And if you want to have an express page then take the verbose page and make an express page from it for people who don't want it spelled out.

[1] Just like people with experience know what a MAC address is vs. a Mac Computer


This is great feedback, and I appreciate your taking the time to write it up.

I definitely try to do this in my blog posts, but I do assume that my readers have been following along for some time, and that they have internalized some of names.

As you noticed, I like to use the full ("formal") name at the start of each post, and then switch to the informal name after that. In fact, I have a shortcode system that makes this fairly easy. The first reference spells out the entire name and is linked; the others use a short name and are not linked.


Many posts, especially when posted to HN or linked from some other blog, are read by people who're not regulars. Besides, people scan, not always read end to end.


> I hope Jeff Barr is reading this.

IAM.


I saw that.


Should EBS no longer be called Elastic Block Store because people new to Linux don't know the difference b/w block and object storage? Where does it stop? Should programming languages no longer use terms like lambda functions and generics that take some technical reading to understand? New users can read one of the countless AWS books on Safari or one of the countless guides online if they need a technical brushup beforehand.

AWS is a technical product, it's not Wordpress or Mailchimp. Just like Cadence makes EDA products and MATLAB makes maths software, AWS makes datacenter computing available on the cloud. It's not aimed at users who have a few minutes of experience with some Lubuntu desktops at home.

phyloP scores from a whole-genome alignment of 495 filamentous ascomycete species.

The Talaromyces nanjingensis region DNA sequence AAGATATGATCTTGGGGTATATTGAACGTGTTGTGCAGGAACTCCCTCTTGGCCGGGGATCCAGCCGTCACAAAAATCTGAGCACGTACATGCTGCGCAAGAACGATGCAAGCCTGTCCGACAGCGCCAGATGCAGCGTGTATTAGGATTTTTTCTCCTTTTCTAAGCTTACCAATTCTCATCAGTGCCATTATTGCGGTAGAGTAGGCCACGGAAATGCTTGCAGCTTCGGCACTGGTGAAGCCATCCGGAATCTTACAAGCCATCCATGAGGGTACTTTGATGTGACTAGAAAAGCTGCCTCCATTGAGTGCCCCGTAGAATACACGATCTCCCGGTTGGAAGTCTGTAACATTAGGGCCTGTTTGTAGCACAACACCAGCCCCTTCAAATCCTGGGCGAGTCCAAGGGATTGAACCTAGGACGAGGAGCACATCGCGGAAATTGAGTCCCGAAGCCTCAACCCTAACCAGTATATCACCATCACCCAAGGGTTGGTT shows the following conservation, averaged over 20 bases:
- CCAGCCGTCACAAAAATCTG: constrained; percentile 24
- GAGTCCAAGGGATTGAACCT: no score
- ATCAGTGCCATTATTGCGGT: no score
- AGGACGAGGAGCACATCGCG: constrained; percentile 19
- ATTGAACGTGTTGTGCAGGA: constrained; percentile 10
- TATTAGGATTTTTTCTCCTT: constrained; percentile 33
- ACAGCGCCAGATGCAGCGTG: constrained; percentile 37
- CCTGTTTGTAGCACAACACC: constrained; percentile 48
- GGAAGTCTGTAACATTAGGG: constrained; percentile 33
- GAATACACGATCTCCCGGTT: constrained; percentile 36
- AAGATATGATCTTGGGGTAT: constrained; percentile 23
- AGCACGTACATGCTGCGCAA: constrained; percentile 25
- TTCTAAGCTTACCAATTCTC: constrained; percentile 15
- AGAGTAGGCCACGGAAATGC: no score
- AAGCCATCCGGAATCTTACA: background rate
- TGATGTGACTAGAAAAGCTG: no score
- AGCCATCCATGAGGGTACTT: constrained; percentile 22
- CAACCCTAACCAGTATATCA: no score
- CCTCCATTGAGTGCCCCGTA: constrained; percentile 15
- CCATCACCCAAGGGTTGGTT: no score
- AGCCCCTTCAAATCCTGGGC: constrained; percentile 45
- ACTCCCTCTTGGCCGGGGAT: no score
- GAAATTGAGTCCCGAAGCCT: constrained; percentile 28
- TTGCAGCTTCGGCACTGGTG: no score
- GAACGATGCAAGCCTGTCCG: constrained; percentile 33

How is IAM a cutesy name?


It can be read as both an acronym for “Identity and Access Management” and as the phrase “I am”, which also happens to fit the topic of identity.


Never noticed this before, and now can never unsee it. Thank you.


err it's the same in google cloud


True, but that would apply to everyone else that uses the acronym, not something Amazon invented.


Hence Fargate


Everything about AWS is too confusing. Exporting data from dynamodb, if it's more than 100 records, requires a bunch of setting up data pipeline, etc. An equivalent dump given something like mongodb would be one command.


Related: The gotchas column in this repo is very nice to know for AWS services.

https://github.com/open-guides/og-aws


Or you can just follow the walkthrough that’s been around since 2014...

https://aws.amazon.com/blogs/aws/cross-region-import-and-exp...


Deprecated. There's no longer an export/import button. This changed in 2016 or 2017.


Heck, even when I worked there and routinely had to modify IAM policies, it was a routine source of stress and concern. Especially the unexpected limits that would suddenly strike you from no-where. It was as if they really wanted you to be overly permissive instead of tightly restrictive.